MBL


By Jennifer Walton

Would you like to spend part of your summer at the MBLWHOI Library studying or writing?

Karush-photo-for-webThe Fred Karush Endowed Library Readership provides the recipient with a study desk and library services in the MBLWHOI Library for one summer month, with limited funds granted for travel and/or housing. Applications are being accepted now for summer 2015; the deadline to apply is February 15.

The MBLWHOI Library has long been a working home for scholars and researchers in Woods Hole, offering a unique and historic environment for scientific study and writing. A Library Reader desk in the book stacks is a quiet space in the middle of the vibrant MBL community.

Here are a few comments from researchers and scholars on the MBLWHOI Library Reader experience:

“Every time I have a big writing project, grant proposal, or review paper, I try to find an excuse that will allow me to do it at a desk in the MBLWHOI Library. In many ways, the library is the most valuable feature of the MBL. It contains one of the largest, most comprehensive, and most complete collections of biological and oceanographic primary literature in the country, perhaps the world …  Although it comes as a surprise to my students, not everything is available on the Internet or for free—but it is usually in the stacks of the MBLWHOI Library.”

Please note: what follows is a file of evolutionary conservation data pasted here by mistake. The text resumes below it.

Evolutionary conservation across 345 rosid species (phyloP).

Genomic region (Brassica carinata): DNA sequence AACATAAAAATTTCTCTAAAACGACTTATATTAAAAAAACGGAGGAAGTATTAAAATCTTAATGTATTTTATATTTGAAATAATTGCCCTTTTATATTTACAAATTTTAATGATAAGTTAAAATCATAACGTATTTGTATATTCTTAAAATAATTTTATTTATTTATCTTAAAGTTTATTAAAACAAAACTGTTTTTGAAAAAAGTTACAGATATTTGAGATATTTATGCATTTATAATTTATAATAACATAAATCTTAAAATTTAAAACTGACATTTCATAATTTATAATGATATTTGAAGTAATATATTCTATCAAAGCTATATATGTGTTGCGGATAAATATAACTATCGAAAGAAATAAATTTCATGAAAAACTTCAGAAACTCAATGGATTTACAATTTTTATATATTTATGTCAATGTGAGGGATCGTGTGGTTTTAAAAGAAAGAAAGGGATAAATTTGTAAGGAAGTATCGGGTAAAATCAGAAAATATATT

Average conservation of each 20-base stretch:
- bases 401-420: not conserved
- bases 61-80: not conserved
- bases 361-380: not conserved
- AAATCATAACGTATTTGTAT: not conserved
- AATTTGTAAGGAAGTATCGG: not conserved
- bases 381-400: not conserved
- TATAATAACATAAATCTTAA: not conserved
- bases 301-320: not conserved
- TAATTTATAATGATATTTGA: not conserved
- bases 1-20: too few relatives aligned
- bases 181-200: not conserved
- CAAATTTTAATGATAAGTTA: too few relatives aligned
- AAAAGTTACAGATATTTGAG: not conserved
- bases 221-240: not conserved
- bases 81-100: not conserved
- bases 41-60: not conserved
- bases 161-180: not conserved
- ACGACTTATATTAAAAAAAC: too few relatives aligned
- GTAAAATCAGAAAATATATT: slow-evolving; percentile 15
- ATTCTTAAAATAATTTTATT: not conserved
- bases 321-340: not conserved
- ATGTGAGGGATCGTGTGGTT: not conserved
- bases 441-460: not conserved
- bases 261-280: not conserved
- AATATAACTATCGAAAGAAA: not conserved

Sidney K. Pierce, Emeritus Professor of Biology, University of Maryland and Emeritus Professor of Biology, University of South Florida

“The MBL journals collection is one of the most inspiring library collections I’ve ever encountered. It’s the perfect source for anyone interested in current biological research and its historical origins, valuable not only to biologists, but also to historians and philosophers of science like me.”

Florian Huber, University of Vienna

Questions? Please contact Jen Walton, Coordinator of Library Services, at 508-289-7452; .

 

FOR IMMEDIATE RELEASE: January 7, 2015
CONTACT: Diana Kenney
dkenney@mbl.edu; 508-289-7139

Get Your Hands On Research! Apply Now for a Fellowship
In the MBL’s Science Journalism Program

WOODS HOLE, Mass. – The Marine Biological Laboratory (MBL), an international center for research and education in biological and environmental sciences and an affiliate of the University of Chicago, invites journalists to apply for a fellowship in its Logan Science Journalism Program, to be held May 27 to June 5, 2015. The deadline to apply is March 2.